Changing What You Can


Recently, I’ve been challenged by a personal relationship that has shifted sideways.  In my mind, a friendship has fallen apart.  Will something better fall into place, now that this friendship has shifted positions? I don’t know the answer to that question.  What I do know, or what I sense, is that what used to be a meeting of the minds and a joint effort has changed to something I don’t recognize.

I will admit that the altered state of affairs between me and this other is disconcerting, and a distraction I am having a hard time putting out of my mind.

I want to trust that the shift is for my benefit, and in some ways I believe that is true, but change is always challenging.

Even when it’s good change.

Even when it’s healthy change.

Even when it is an absolutely necessary change!

Habits are hard to break, which is why I love and hate them so much.  I love habitual behavior when it serves me. I hate it when it plagues me.

Here’s the thing:  I’m powerless to change habits others have adopted.  I can only change myself.

That is where my hope lies today, in changing me. 

Some day soon I will stop trying to figure out what makes others tick.  Right now, I’m doing this at about 85% of capacity.  I’m hoping to ramp up that percentage soon, as I can put this problem in my rear view mirror.

I can’t make others change their mind about me. 

I can change me!

What problems are you facing right now that have the power to change you in the future?  Who do you want to be tomorrow, and why?




2 thoughts on “Changing What You Can

  1. Welcome to the world of CARING. Those who wish to grow and develop over a lifetime have the opportunity to achieve new levels in life. Sometimes friends and families that don’t pursue these avenues in life are resentful because they would like the benefits without implementing the efforts needed. This can lead to tension. Learning to be true to yourself without creating barriers and isolating oneself requires a learning process (which I currently continue to learn and develop.) Focus on being true to yourself while remaining open to dialogue from friends/family that may have issues. In time, as people become more comfortable with themselves, they are more open to honest communication. Good luck.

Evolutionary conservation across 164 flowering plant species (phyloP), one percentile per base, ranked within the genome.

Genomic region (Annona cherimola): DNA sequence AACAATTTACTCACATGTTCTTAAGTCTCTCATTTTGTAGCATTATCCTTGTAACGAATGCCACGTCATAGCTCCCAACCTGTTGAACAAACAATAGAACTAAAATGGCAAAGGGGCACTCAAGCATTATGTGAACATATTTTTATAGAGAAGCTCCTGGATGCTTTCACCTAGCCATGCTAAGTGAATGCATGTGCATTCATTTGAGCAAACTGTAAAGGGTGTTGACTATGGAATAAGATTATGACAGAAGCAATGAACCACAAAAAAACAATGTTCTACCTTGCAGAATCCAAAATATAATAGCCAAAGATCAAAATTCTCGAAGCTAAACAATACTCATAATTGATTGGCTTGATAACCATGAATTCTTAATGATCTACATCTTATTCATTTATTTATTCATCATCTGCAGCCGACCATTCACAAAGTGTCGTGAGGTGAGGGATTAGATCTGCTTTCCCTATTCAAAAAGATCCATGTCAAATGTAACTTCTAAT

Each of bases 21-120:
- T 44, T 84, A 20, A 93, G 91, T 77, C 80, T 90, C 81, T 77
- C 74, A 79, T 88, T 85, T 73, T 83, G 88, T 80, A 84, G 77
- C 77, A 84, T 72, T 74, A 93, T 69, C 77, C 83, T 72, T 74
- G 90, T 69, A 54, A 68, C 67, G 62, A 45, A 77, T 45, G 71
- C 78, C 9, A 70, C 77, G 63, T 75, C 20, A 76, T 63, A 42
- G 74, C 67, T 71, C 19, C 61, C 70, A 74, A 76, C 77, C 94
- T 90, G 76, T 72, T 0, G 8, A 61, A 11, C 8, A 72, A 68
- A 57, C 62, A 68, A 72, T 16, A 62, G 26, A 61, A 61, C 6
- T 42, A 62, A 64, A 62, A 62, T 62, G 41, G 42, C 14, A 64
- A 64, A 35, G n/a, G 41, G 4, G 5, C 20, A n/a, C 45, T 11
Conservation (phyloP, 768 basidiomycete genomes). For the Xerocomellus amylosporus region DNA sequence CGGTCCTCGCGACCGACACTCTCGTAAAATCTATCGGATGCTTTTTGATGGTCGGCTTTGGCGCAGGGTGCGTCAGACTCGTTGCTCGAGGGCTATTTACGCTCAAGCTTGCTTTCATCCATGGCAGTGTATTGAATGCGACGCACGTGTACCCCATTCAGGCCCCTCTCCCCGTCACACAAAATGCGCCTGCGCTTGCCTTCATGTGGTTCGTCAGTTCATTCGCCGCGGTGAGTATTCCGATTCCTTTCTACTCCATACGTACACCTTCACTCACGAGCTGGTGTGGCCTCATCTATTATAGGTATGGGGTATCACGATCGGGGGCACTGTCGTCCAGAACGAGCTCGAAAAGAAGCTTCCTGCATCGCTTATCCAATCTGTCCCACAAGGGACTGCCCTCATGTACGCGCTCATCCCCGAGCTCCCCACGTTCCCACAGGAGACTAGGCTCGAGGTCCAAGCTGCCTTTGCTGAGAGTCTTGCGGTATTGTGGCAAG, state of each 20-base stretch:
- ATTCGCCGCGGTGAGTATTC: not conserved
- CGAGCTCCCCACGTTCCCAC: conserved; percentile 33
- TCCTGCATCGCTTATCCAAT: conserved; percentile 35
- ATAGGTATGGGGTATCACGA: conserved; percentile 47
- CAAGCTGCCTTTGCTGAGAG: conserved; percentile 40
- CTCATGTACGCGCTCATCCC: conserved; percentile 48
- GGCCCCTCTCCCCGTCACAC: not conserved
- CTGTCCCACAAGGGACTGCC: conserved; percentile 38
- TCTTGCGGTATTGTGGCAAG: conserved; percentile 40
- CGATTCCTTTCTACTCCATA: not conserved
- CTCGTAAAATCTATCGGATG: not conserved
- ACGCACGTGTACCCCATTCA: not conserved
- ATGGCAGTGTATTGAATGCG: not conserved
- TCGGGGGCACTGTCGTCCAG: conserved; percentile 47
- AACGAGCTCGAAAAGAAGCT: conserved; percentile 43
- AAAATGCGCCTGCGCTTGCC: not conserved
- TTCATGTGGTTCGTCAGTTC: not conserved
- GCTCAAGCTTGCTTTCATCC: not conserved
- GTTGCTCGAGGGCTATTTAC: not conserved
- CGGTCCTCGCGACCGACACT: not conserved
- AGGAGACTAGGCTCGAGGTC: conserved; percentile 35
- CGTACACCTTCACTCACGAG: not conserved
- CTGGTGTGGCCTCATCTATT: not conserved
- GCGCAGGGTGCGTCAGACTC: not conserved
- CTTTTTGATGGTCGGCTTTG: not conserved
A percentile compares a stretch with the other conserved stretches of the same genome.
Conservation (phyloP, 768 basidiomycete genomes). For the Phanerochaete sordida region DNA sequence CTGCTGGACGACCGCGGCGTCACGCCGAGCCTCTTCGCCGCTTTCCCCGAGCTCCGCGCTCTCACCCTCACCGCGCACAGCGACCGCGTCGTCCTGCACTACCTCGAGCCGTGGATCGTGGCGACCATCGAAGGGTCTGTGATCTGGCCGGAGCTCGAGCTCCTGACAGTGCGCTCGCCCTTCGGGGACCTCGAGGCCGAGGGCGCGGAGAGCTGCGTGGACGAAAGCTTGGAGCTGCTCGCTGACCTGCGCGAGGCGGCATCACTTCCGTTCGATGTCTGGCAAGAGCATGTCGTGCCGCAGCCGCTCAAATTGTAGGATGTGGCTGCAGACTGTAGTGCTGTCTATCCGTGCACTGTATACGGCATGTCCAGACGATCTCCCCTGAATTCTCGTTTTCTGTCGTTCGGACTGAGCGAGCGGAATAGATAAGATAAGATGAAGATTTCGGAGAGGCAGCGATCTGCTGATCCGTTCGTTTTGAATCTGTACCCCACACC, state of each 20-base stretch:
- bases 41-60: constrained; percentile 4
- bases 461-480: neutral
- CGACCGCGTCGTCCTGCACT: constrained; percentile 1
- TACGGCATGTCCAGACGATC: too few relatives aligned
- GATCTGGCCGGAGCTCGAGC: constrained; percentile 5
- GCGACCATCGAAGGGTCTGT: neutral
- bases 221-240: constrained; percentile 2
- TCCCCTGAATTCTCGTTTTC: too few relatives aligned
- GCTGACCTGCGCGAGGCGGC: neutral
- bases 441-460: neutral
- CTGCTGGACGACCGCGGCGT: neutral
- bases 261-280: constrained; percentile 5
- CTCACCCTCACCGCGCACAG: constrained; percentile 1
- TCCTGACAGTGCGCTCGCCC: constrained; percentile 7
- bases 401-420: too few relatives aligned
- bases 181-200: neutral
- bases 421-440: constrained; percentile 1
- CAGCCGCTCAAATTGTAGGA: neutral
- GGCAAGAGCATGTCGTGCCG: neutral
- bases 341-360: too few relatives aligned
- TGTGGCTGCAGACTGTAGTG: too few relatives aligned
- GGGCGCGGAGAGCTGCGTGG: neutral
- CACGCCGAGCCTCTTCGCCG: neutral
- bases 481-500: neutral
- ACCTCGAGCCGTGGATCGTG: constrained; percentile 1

• I have considered that jealousy might be one emotion that is driving this separation between my friend and me. While I continue to maintain my weight losses and steadily get healthier, she is gaining weight, traveling a lot, and eating at greasy spoons, a lot! That’s okay for her, if that is the life she wants, but I do not want that for myself.

      I continue on as a student of that philosophy known as “being true to yourself”. While I wish I didn’t have to lose friends along the way, I would not give up the advances I have made thus far to keep those friends.

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